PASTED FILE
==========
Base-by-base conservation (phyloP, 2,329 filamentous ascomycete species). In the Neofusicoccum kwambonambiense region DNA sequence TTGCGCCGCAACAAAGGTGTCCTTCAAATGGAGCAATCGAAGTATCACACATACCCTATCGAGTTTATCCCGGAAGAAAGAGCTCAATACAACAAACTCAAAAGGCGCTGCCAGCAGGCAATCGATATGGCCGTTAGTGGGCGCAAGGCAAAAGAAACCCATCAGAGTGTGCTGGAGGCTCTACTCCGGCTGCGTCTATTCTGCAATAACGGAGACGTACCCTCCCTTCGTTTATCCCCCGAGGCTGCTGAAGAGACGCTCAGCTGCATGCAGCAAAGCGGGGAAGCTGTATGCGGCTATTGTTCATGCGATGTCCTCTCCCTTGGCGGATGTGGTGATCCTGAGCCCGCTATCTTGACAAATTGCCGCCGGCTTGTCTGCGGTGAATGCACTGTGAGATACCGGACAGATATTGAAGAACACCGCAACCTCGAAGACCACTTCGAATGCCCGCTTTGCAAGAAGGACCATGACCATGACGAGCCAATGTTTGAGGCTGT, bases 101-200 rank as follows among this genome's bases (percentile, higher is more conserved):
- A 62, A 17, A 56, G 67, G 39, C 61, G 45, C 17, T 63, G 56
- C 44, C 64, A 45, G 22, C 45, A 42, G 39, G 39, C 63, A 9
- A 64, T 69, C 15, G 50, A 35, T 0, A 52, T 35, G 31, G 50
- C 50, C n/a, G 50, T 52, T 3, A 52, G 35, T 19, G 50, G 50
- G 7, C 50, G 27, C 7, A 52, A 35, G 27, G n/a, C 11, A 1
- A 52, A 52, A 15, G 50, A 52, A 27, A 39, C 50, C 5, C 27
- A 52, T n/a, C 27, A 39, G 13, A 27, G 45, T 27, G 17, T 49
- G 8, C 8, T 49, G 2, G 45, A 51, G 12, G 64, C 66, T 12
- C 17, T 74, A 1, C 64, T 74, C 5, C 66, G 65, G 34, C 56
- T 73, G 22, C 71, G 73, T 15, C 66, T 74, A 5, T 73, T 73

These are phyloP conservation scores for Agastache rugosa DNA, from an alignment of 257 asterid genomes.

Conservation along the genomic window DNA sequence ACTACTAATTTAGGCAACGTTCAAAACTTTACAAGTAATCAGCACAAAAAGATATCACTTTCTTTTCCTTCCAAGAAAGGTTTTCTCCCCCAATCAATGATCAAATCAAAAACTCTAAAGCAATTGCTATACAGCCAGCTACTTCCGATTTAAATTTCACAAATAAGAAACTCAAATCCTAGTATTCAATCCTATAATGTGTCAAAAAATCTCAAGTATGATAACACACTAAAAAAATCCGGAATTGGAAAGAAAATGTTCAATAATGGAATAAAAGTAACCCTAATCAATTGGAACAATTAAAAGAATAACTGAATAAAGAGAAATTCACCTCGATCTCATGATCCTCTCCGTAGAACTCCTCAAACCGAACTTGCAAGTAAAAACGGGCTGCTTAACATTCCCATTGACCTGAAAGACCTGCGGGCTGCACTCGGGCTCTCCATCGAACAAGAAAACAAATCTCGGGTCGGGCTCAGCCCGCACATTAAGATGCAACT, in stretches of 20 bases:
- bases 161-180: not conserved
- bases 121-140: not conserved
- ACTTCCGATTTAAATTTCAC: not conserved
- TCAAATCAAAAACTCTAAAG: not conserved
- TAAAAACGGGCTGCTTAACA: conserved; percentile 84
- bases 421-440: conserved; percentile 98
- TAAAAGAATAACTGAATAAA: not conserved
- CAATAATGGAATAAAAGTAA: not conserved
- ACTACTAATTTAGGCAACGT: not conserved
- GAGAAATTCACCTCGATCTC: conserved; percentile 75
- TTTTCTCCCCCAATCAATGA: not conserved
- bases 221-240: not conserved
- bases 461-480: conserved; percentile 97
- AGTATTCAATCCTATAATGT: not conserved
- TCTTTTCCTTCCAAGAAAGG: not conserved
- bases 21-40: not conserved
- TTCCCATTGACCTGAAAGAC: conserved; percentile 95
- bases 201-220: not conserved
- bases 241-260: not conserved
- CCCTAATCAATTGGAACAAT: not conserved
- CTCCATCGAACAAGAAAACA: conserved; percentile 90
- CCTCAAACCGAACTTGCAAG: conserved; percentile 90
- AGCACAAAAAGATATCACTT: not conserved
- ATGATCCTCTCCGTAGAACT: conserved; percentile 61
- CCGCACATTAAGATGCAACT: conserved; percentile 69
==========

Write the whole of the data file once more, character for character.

Base-by-base conservation (phyloP, 2,329 filamentous ascomycete species). In the Neofusicoccum kwambonambiense region DNA sequence TTGCGCCGCAACAAAGGTGTCCTTCAAATGGAGCAATCGAAGTATCACACATACCCTATCGAGTTTATCCCGGAAGAAAGAGCTCAATACAACAAACTCAAAAGGCGCTGCCAGCAGGCAATCGATATGGCCGTTAGTGGGCGCAAGGCAAAAGAAACCCATCAGAGTGTGCTGGAGGCTCTACTCCGGCTGCGTCTATTCTGCAATAACGGAGACGTACCCTCCCTTCGTTTATCCCCCGAGGCTGCTGAAGAGACGCTCAGCTGCATGCAGCAAAGCGGGGAAGCTGTATGCGGCTATTGTTCATGCGATGTCCTCTCCCTTGGCGGATGTGGTGATCCTGAGCCCGCTATCTTGACAAATTGCCGCCGGCTTGTCTGCGGTGAATGCACTGTGAGATACCGGACAGATATTGAAGAACACCGCAACCTCGAAGACCACTTCGAATGCCCGCTTTGCAAGAAGGACCATGACCATGACGAGCCAATGTTTGAGGCTGT, bases 101-200 rank as follows among this genome's bases (percentile, higher is more conserved):
- A 62, A 17, A 56, G 67, G 39, C 61, G 45, C 17, T 63, G 56
- C 44, C 64, A 45, G 22, C 45, A 42, G 39, G 39, C 63, A 9
- A 64, T 69, C 15, G 50, A 35, T 0, A 52, T 35, G 31, G 50
- C 50, C n/a, G 50, T 52, T 3, A 52, G 35, T 19, G 50, G 50
- G 7, C 50, G 27, C 7, A 52, A 35, G 27, G n/a, C 11, A 1
- A 52, A 52, A 15, G 50, A 52, A 27, A 39, C 50, C 5, C 27
- A 52, T n/a, C 27, A 39, G 13, A 27, G 45, T 27, G 17, T 49
- G 8, C 8, T 49, G 2, G 45, A 51, G 12, G 64, C 66, T 12
- C 17, T 74, A 1, C 64, T 74, C 5, C 66, G 65, G 34, C 56
- T 73, G 22, C 71, G 73, T 15, C 66, T 74, A 5, T 73, T 73

These are phyloP conservation scores for Agastache rugosa DNA, from an alignment of 257 asterid genomes.

Conservation along the genomic window DNA sequence ACTACTAATTTAGGCAACGTTCAAAACTTTACAAGTAATCAGCACAAAAAGATATCACTTTCTTTTCCTTCCAAGAAAGGTTTTCTCCCCCAATCAATGATCAAATCAAAAACTCTAAAGCAATTGCTATACAGCCAGCTACTTCCGATTTAAATTTCACAAATAAGAAACTCAAATCCTAGTATTCAATCCTATAATGTGTCAAAAAATCTCAAGTATGATAACACACTAAAAAAATCCGGAATTGGAAAGAAAATGTTCAATAATGGAATAAAAGTAACCCTAATCAATTGGAACAATTAAAAGAATAACTGAATAAAGAGAAATTCACCTCGATCTCATGATCCTCTCCGTAGAACTCCTCAAACCGAACTTGCAAGTAAAAACGGGCTGCTTAACATTCCCATTGACCTGAAAGACCTGCGGGCTGCACTCGGGCTCTCCATCGAACAAGAAAACAAATCTCGGGTCGGGCTCAGCCCGCACATTAAGATGCAACT, in stretches of 20 bases:
- bases 161-180: not conserved
- bases 121-140: not conserved
- ACTTCCGATTTAAATTTCAC: not conserved
- TCAAATCAAAAACTCTAAAG: not conserved
- TAAAAACGGGCTGCTTAACA: conserved; percentile 84
- bases 421-440: conserved; percentile 98
- TAAAAGAATAACTGAATAAA: not conserved
- CAATAATGGAATAAAAGTAA: not conserved
- ACTACTAATTTAGGCAACGT: not conserved
- GAGAAATTCACCTCGATCTC: conserved; percentile 75
- TTTTCTCCCCCAATCAATGA: not conserved
- bases 221-240: not conserved
- bases 461-480: conserved; percentile 97
- AGTATTCAATCCTATAATGT: not conserved
- TCTTTTCCTTCCAAGAAAGG: not conserved
- bases 21-40: not conserved
- TTCCCATTGACCTGAAAGAC: conserved; percentile 95
- bases 201-220: not conserved
- bases 241-260: not conserved
- CCCTAATCAATTGGAACAAT: not conserved
- CTCCATCGAACAAGAAAACA: conserved; percentile 90
- CCTCAAACCGAACTTGCAAG: conserved; percentile 90
- AGCACAAAAAGATATCACTT: not conserved
- ATGATCCTCTCCGTAGAACT: conserved; percentile 61
- CCGCACATTAAGATGCAACT: conserved; percentile 69